Until recently, Ryan Boudinot taught in Goddard College’s Master of Fine Arts program. A couple of days ago, a piece he wrote about similar writing courses started to gain traction. Several parts of it sat uncomfortably with me. Maybe I ought to make a disclaimer: I’ve never been enrolled in an MFA program. It’s partly a financial decision – I can’t afford it – but it’s also a question of whether it’s for me. I did study professional writing at TAFE. I loved the structured workshops. I loved the classrooms. I loved my teachers. Reading Boudinot’s article, I wondered if I’d just been really lucky.
Boudinot believes ‘writers are born with talent’, and describes the ‘exceedingly rare’ MFA student who is sufficiently gifted to be deemed ‘the Real Deal’. Much of his piece pivots around this nebulous character. One of his ‘Real Deal’ students ‘wrote a memoir that actually made me cry’. Another read ‘the hardest books I could assign [and] submitted an extra-credit essay’. Beyond that, the criteria are murky.
Since I’m not really sure what constitutes ‘the Real Deal’ – and I’m not sure Boudinot does either – it’s hard to understand who’s qualified to bestow this title on a pupil. In writing school, I sat in three years’ worth of novel classes. Some of my peers went on to have their manuscripts published. Some of them are still redrafting their work. Some abandoned their projects. There were YA writers, crime writers and Richard Ford-style minimalists. Some students were prolific; others (like me) were painstakingly slow. I didn’t care for everybody’s writing, and I’m sure plenty of people didn’t care for mine. There was a lot of talent and hard work. But looking back, I have no idea who, if any of us, could be considered ‘the Real Deal’ – or if such a thing exists.
In any case, I don’t think it’s up to a teacher to decide who passes creative muster. Of course, in the context of an MFA, work has to be graded. As subjective as all art may be, it needs to fit on to the bell curve at the end of semester. This is the shitty part of academia. We know about it when we enrol. But that’s not what Boudinot’s talking about.
He can number his Real Deal students ‘on one hand, with fingers to spare’.
He was teaching at graduate level for eight years.
This makes me wonder if he was paying attention.
‘If you aren’t a serious reader,’ warns Boudinot, ‘don’t expect anyone to read what you write.’
Yes, I’m thinking. This is advice I can get behind, because I believe it: to be a good writer, you need to read broadly. But hang on – is that what he means? He goes on to namecheck Infinite Jest, Gravity’s Rainbow and The Great Gatsby among the books he assigned to students, sneering at a woman who, as a graduate student, was reading the latter for the first time. Here’s where it gets iffy, because now Boudinot’s starting to seem like an intellectual snob with a frankly myopic and Western-centric view on what counts as ‘serious’ literature.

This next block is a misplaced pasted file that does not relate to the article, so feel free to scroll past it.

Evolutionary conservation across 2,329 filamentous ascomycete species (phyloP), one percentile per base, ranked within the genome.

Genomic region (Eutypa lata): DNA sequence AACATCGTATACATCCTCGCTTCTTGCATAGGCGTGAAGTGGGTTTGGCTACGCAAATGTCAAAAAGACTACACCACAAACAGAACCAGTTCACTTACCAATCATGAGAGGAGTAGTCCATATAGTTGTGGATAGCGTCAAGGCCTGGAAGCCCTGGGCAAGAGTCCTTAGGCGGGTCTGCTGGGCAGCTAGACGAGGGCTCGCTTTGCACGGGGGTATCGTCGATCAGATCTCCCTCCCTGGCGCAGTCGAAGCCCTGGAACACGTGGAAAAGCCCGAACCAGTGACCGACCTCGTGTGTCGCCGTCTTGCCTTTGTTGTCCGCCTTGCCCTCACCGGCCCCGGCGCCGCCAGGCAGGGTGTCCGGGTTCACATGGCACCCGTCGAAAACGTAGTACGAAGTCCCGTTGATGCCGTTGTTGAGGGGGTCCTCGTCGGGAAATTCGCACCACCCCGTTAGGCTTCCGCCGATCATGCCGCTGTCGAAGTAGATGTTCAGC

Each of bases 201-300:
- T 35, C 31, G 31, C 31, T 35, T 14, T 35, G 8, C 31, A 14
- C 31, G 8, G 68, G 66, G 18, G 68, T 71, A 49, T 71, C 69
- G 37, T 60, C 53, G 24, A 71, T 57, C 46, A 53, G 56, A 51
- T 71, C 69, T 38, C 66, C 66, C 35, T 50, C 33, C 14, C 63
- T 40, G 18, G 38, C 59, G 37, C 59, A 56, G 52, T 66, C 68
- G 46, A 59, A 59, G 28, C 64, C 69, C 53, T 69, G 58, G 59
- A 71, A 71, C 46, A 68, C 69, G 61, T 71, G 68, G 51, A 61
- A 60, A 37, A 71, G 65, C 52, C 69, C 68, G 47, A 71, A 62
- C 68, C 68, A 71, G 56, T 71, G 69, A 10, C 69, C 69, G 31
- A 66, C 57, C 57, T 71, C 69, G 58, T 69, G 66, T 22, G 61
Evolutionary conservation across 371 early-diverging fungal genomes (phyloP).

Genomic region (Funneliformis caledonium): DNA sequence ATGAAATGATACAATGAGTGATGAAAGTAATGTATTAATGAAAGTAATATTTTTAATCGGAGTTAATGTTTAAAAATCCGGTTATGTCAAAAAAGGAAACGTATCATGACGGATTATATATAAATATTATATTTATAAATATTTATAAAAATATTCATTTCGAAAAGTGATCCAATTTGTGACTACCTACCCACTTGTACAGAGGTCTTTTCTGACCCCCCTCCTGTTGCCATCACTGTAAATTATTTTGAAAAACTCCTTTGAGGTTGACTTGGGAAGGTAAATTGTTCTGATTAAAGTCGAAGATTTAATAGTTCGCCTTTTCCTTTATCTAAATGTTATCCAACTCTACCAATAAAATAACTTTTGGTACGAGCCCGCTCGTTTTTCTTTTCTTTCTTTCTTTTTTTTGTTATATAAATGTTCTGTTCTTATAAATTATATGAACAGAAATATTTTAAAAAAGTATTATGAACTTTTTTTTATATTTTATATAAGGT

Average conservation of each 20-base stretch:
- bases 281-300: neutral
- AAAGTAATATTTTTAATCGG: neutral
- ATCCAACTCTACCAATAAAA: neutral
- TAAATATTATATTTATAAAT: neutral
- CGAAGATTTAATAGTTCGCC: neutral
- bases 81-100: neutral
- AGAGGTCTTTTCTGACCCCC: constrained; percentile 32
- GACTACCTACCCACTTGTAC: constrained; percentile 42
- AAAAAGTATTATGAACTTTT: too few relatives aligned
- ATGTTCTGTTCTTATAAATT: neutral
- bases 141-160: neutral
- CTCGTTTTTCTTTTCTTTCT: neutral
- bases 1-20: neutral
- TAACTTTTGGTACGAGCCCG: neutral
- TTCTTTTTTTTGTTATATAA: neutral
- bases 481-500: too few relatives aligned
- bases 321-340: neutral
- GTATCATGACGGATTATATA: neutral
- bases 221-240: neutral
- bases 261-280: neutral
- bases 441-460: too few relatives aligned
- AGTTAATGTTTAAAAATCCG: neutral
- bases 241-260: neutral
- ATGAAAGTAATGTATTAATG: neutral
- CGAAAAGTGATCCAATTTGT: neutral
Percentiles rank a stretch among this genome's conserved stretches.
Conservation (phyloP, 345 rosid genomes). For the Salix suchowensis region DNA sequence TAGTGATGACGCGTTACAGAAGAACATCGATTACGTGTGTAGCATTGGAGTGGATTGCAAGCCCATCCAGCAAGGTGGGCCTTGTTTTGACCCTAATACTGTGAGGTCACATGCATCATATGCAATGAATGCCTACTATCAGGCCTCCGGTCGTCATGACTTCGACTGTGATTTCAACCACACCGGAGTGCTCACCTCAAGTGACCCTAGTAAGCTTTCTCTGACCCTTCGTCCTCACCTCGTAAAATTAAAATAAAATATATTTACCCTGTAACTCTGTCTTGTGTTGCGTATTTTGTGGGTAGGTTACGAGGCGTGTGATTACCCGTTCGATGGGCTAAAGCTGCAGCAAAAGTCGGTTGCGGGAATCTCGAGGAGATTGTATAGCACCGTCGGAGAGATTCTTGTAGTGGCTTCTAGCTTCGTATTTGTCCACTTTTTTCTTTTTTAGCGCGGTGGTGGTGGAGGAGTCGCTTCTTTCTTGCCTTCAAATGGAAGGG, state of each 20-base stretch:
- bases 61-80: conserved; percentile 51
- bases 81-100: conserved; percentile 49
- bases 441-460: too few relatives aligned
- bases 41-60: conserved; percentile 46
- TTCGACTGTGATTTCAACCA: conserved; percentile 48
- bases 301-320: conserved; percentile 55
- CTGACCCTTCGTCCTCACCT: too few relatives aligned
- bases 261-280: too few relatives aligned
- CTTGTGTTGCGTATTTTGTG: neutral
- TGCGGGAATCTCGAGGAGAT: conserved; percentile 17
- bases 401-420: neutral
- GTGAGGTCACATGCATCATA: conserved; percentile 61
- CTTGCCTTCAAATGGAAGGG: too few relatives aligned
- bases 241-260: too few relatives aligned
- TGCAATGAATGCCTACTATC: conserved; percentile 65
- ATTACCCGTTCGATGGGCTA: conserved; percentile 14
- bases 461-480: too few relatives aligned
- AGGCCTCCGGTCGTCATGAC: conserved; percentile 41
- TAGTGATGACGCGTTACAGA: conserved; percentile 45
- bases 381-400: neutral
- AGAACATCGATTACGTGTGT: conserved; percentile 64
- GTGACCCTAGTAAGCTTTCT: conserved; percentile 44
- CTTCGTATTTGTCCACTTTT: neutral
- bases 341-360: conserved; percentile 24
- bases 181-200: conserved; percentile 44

A confession: I only read Gatsby the month before the film came out in 2013, and, even then, I was pretty lukewarm on it. Other serious books I haven’t read: Tolstoy’s War and Peace, Proust’s In Search of Lost Time, Joyce’s Portrait of the Artist as a Young Man. I’m sure they’re wonderful, and terribly serious. Maybe one day I’ll get around to them. But I learned plenty from NoViolet Bulawayo’s staggering We Need New Names and Ellen van Neerven’s Heat and Light. I’m still learning all the time, and constantly trying to refine my skills as a writer, but I don’t feel silly or intellectually impoverished choosing Grace Paley over Thomas Pynchon.
I wish Boudinot had said ‘If you don’t read voraciously, don’t expect anyone to read what you write.’
If I’m ever standing in front of a classroom of writers, that’s what I’ll say.
Perhaps the most disturbing aspect of the article was that outside of the rare and effulgent Real Deal student, Boudinot was largely bored by his pupils and their work. No-one’s saying teaching is easy, or that every classroom hums with Dead Poets Society-levels of passion. But an educator’s job is not simply to cater to what they perceive as the highest common intellectual denominator.
The vast majority of my students were hardworking, thoughtful people devoted to improving their craft despite having nothing interesting to express and no interesting way to express it. My hope for them was that they would become better readers.
The MFA students aren’t there (at least, not principally) to become better readers. They’re not forking out tens of thousands of dollars in tuition for a bloke at the front of the classroom to throw F Scott Fitz at them. Enrolling in graduate study entails commitment – financial, temporal and psychological. The students are there to improve their creative writing skills. If you’re their teacher, that’s why you’re there, too.
‘And then there were students,’ laments Boudinot, ‘whose work was so awful that it literally put me to sleep.’ I’ve sat through classes and workshops of awful writing. But awful writing gets better when the teacher is able to offer encouragement, constructive feedback and suggestions for improvement. In my experience, and without exception, students in an engaging, supportive environment will always follow suit, which means the bar is raised for both work and feedback.
A couple of years ago I took a masterclass with Christos Tsiolkas. He was humble and generous as a teacher, and he said something that’s always stuck in my skull – ‘Writing is a constant apprenticeship.’ He was leaning against a whiteboard, spreading his big, capable hands. He was smiling balefully: sorry I don’t have all the answers, mate. Few things have ever reassured me more, both as a student and writer.
I don’t know how much I believe in talent, but I put a lot of stock in hard work. Both inside and outside the classroom, you’re only ‘the Real Deal’ if you’re plugging away.